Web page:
Getting a green light for driverless cars

August 9, 2018 admin 0 Comments

At times of scepticism about so called ‘disruptive’ technology,  lack of trust in decision makers and community uncertainty about job and  economic security,  public discussion about autonomous vehicles has been overwhelmingly confusing.  It has lacked a cogent narrative  such that communicators now need to audit the messages for credibility, consistency and even compassion.

Regular media updates about driverless vehicles trials, and even firm plans for the introduction of the transport in our cities has consumers wondering just where it’s all at?   For example, we learn that Australia’s transport regulator, the National Transport Commission, is working on a national law to unify the nation’s different road rules in the wake of the introduction of autonomous vehicles. Meanwhile insurers demand more certainty not just about road rules, but guidelines from governments and regulators about risk management, including vehicle manufacturing standards, driver and pedestrian responsibilities and, of course, shifting liability.

Australians are widely regarded to be a nation of early adopters of new technology, including recent introductions in payment platforms and cardless technology.  Whether this enthusiasm extends to autonomous vehicles is less clear.

A number of surveys and reports reveal a high degree of scepticism and reluctance by Australian commuters to ever use an automated vehicle.  Others suggest Australians are positive about driverless transport and its benefits, which we are told will be road safety, including cuts in our appalling road toll, less pollution and reduced congestion.  Reports from the Royal Automobile Club of Western Australia for example, highlight  high acceptance of the technology, with just under half of Western Australians feeling positive about it, with 28 per cent claiming to be ‘extremely so’.  Another survey (from 2016) showed that less than 10 per cent of Australians had even driven a car with some self-driving capacity.  Victoria is reporting a ‘massive shift’ toward driverless vehicles and even that this could worsen traffic congestion.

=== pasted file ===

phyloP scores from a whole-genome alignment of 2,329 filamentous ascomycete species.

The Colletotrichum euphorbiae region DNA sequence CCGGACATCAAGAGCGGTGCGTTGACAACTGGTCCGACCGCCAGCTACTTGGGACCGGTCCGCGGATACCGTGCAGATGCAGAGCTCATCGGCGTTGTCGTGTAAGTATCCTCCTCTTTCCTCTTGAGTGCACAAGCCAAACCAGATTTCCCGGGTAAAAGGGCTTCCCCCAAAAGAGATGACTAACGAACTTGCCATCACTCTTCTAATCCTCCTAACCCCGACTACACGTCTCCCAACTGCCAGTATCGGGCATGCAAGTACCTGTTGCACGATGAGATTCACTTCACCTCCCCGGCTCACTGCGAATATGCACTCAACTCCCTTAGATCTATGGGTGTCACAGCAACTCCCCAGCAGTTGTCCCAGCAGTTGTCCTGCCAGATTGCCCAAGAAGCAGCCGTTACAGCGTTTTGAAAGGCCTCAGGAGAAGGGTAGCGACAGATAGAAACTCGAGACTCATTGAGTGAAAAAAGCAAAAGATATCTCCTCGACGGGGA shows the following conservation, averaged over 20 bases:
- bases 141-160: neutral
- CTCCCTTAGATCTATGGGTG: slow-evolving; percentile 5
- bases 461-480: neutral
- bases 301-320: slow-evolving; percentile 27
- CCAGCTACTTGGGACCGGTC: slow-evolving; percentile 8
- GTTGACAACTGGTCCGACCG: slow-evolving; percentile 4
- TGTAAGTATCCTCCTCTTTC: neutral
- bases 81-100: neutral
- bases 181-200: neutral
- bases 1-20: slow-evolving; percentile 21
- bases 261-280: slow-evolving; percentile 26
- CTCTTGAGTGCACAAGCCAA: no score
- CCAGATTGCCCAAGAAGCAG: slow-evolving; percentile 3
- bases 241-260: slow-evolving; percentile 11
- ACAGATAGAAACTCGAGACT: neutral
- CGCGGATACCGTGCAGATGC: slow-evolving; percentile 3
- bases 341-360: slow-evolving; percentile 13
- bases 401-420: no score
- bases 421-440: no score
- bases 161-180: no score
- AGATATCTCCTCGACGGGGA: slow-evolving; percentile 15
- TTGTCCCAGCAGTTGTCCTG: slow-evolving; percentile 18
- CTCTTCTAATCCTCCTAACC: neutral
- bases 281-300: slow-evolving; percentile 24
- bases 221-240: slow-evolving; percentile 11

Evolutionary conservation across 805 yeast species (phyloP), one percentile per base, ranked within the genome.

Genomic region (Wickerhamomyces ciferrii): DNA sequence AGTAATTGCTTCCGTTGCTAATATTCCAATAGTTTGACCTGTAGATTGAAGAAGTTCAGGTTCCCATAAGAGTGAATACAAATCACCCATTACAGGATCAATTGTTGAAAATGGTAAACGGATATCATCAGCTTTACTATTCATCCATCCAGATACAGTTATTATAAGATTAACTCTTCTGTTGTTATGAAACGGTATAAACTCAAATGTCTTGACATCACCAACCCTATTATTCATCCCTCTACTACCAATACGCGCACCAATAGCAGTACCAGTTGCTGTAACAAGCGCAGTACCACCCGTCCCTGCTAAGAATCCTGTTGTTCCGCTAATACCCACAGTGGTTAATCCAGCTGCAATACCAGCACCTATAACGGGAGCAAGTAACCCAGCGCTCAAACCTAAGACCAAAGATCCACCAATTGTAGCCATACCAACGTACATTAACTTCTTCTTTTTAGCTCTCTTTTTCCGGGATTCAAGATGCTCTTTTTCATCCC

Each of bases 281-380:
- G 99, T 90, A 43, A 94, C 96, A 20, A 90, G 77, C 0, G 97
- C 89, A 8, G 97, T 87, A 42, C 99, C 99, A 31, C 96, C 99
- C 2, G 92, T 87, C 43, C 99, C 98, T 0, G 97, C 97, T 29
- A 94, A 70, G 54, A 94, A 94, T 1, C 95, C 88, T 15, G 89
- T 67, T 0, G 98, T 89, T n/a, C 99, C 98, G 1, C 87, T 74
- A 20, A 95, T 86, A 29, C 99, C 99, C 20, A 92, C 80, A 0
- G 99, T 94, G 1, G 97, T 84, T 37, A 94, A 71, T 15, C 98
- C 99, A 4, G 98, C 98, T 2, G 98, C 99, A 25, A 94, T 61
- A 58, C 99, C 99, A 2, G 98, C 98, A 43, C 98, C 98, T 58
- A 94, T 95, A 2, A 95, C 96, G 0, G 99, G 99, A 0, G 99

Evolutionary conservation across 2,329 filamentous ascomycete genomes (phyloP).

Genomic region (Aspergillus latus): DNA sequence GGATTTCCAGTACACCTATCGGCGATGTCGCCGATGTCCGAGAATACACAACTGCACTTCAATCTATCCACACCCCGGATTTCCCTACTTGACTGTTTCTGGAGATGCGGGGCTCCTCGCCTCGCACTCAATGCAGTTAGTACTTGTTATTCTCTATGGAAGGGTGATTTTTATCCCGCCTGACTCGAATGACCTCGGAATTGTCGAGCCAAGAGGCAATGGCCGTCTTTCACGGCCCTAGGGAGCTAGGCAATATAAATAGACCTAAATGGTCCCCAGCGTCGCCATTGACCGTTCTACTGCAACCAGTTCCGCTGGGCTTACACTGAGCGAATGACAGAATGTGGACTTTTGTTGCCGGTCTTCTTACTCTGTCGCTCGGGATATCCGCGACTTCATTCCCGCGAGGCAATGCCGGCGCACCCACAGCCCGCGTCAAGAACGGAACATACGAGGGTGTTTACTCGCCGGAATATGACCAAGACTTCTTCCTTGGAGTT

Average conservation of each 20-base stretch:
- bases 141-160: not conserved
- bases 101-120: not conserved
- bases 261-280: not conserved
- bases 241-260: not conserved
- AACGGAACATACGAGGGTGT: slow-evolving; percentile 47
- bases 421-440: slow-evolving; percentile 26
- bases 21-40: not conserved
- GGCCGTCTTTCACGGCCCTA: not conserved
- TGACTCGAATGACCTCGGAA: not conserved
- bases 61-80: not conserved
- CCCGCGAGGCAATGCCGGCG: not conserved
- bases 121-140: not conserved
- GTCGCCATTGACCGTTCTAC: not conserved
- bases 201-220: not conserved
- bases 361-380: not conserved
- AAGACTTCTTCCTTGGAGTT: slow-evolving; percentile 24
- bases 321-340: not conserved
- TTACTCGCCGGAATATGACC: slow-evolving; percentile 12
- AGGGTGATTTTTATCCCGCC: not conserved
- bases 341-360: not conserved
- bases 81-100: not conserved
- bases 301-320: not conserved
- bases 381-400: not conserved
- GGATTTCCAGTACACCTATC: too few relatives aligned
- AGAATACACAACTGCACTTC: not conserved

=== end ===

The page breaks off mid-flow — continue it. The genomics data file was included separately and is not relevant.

The term ‘automated vehicle’ is not limited to cars; it includes trucks, buses and trains.   It best describes a spectrum of direct controlled, remote controlled and fully autonomous vehicles.  This is a core message that is often overlooked such that the general impression we are left with is that these vehicles offer a future of ‘driverless’ transportation.  This can be alarming for a nation of commuters who daily traverse long distances between sprawling suburbs of large housing developments that have little or no public transport options and consequently force them to use private cars on already congested roads and freeways.

As we have mentioned, there are currently numerous of trials of autonomous vehicles underway in Australia, particularly in the public transport and mining sectors.  The latter sector’s use of driverless vehicles is well advanced across resource extraction and even fully automated trucks and trains.  Australia’s most populous state, New South Wales is investing in automated vehicle technology including trials of driverless shuttle busses and plans to extend testing of automated vehicles on some of Sydney’s major roads.   Victoria’s infrastructure planners are modelling difference scenarios of take up across public and private sectors, as well as individual household users, including the cutting of that state’s fleet by 93 per cent.

The public education and messaging accompanying these trials and forecasts is muddled.  Just what the benefits might be has been clouded.  For example, in an address to a major economic think tank, one Minister for Transport noted that he considered a positive industrial relations consequence of automated trains was that he would not have to deal with the rail union, and also that the bus driving workforce will be disrupted.  It may have been a light hearted comment, but alarm was raised as to the ‘real’ purpose of this technology.  The subsequent message of industry transformation, safer roads and new employment opportunities got lost.

These are uncertain times, with dwindling levels of trust, confusion over employment identity and rising scepticism about change.  Job losses and workforce retraining demand sensitive discussion.  A clear, concise and empathetic communication strategy should be devised and executed so that employees and the commuting public not only understand the need for transformation, but become accustomed to the changes and what they mean for our community.

By Jacquelynne Willcox, Managing Director and Executive Vice President of Powell Tate Australia

This piece has also been published by Public Affairs Asia

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